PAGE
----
Tesco-Booker merger: why the CMA’s phase two review will come down to 350 hotspots

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The Competition and Markets Authority (CMA) has today opened its phase two investigation into the proposed mega merger between Tesco and Booker.

The probe – long expected and indeed called for by the two parties themselves – will be conducted under the CMA’s fast-track procedure and assess if the merger will lead to reduced competition in the UK grocery market.

In deciding whether the merger can go ahead (and, crucially, on what terms), the CMA will focus on 350 local hotspots.

These are areas where there is currently an overlap between Tesco stores and Booker-supplied stores. The CMA believes shoppers in these areas could face worse terms if the merger goes ahead.

Read more: ’Owning wholesale will embed the big four in almost total dominance’

“There are concerns that, after the merger, there is potential for Booker to reduce the wholesale services or terms it offers the ‘symbol’ stores it currently supplies, in order to drive customers to their local Tesco,” the CMA says.

East Anglia24
East Midlands17
North West14
South East55
South West27
West Midlands13
Yorkshire and Humberside21
Most under threat246

Where are those hotspots?

The CMA doesn’t name the areas it’s concerned about, but earlier this year The Grocer revealed exclusive research by Maximise UK – which is run by David Haywood, a veteran of the Safeway-Morrisons deal and the Co-op’s acquisition of Somerfield – which identified 400 Tesco and Booker stores that are either within a one-mile radius or a five-minute drive of each other. Of those, 246 stores are both within the specified radius and a five-minute drive.

“With 246 sites failing both tests I believe these are by far the most vulnerable in terms of having to be sold off and the CMA will be trying to establish the merits of what can be kept or sold to competitors,” Haywood told The Grocer at the time. ”I’m pretty sure Tesco will have to sell stores.”

Maximise also specified which areas around the country it thought were most at risk, with the South East coming out top with a potential 55 overlapping Tesco-Booker stores (see table).

Tesco and Booker have always insisted they do not believe there is a competition issue around store numbers. “We’re not acquiring more stores,” Tesco CEO Dave Lewis said earlier this year. ”We’re very confident that when the competition authorities have considered the deal they will come to the same conclusion as we did in our due diligence - that there isn’t an issue.”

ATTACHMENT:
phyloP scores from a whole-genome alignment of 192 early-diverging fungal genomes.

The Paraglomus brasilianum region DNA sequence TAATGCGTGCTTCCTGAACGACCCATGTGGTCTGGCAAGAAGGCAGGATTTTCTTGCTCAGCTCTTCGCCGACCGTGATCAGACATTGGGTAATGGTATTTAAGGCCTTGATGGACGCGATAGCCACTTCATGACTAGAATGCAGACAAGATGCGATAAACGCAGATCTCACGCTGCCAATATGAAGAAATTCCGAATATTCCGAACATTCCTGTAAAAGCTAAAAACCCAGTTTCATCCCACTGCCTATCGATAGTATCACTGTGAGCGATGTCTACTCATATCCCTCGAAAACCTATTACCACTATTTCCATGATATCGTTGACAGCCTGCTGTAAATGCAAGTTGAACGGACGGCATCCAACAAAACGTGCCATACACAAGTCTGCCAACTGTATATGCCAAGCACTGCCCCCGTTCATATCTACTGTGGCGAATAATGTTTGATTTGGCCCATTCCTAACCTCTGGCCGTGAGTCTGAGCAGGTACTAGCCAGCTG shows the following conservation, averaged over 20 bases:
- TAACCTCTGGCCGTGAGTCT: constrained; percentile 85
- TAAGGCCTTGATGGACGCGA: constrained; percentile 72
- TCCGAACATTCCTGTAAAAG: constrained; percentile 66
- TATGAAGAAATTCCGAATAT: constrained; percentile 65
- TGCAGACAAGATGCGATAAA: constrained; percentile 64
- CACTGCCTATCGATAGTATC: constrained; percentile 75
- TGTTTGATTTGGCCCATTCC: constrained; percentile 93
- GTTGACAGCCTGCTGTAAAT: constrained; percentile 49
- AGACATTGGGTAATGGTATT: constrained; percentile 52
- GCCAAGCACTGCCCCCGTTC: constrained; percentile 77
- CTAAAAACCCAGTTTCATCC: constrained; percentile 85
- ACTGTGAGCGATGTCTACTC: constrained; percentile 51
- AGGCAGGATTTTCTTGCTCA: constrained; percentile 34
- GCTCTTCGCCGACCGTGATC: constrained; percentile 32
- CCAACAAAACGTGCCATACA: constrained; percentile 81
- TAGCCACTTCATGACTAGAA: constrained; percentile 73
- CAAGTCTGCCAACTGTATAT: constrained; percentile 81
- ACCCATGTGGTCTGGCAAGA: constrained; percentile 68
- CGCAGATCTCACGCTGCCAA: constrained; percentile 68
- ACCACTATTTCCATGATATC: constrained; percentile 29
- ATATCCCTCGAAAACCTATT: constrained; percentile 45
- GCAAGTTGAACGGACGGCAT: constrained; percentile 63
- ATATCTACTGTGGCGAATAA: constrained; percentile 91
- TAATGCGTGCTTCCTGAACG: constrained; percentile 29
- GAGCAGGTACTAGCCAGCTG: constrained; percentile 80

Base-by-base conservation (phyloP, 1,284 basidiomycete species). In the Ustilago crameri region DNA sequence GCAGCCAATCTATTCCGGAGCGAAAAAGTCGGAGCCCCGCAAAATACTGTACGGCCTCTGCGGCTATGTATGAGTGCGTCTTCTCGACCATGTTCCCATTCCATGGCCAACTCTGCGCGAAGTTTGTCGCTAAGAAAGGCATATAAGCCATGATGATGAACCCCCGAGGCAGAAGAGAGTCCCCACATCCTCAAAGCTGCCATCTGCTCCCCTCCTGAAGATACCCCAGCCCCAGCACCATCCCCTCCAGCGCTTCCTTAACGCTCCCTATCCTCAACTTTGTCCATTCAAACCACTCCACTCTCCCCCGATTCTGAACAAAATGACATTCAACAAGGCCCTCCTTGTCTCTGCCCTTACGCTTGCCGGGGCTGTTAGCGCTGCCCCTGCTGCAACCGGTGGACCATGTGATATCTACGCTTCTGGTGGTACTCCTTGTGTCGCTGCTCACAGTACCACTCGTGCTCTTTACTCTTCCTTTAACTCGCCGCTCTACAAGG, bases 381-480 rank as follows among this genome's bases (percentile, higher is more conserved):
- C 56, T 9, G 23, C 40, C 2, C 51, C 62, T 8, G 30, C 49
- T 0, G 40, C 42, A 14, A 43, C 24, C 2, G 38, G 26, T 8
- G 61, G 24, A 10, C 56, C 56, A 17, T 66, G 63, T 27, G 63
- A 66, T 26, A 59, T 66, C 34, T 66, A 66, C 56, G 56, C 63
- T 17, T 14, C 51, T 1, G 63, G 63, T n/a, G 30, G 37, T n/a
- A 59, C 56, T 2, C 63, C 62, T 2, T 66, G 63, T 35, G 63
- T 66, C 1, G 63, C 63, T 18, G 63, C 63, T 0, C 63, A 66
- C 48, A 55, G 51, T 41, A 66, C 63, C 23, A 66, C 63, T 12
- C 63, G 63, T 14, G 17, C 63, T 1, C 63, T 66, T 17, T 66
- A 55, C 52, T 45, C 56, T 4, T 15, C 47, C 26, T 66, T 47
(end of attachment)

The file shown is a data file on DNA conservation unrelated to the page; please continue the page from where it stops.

Other areas of concern

The CMA also said today ”there are concerns that, after the merger, there is potential for Booker to reduce the wholesale services or terms it offers the ‘symbol’ stores it currently supplies, in order to drive customers to their local Tesco”. This came as surprise to HSBC analyst Dave McCarthy who argues that previous CMA reviews such as ”Booker Musgrave and Costcutter P&H suggested that barriers to switching in symbol groups are low and so parties would not have the ability or incentive to increase retail prices, reduce the quality of members’ retail offer at a local level, or facilitate coordination at the retail level”.

It is not clear what other issues the CMA will be looking at as part of the phase two probe. The watchdog said this morning that while there had been other concerns raised and considered in phase one, it had not found it necessary to conclude on all of these given the ‘fast track’ referral.

Many of Booker’s wholesale and convenience rivals have provided detailed submissions on the impact the deal will have on the market and so it will be interesting to see how much of these will be taken into the next phase

The CMA’s phase two review is now scheduled to run for 24 weeks, with the final report due to be published before Christmas.

Read more: The Big 30 Wholesalers 2017: Tesco & co set their sights on the wholesale sector

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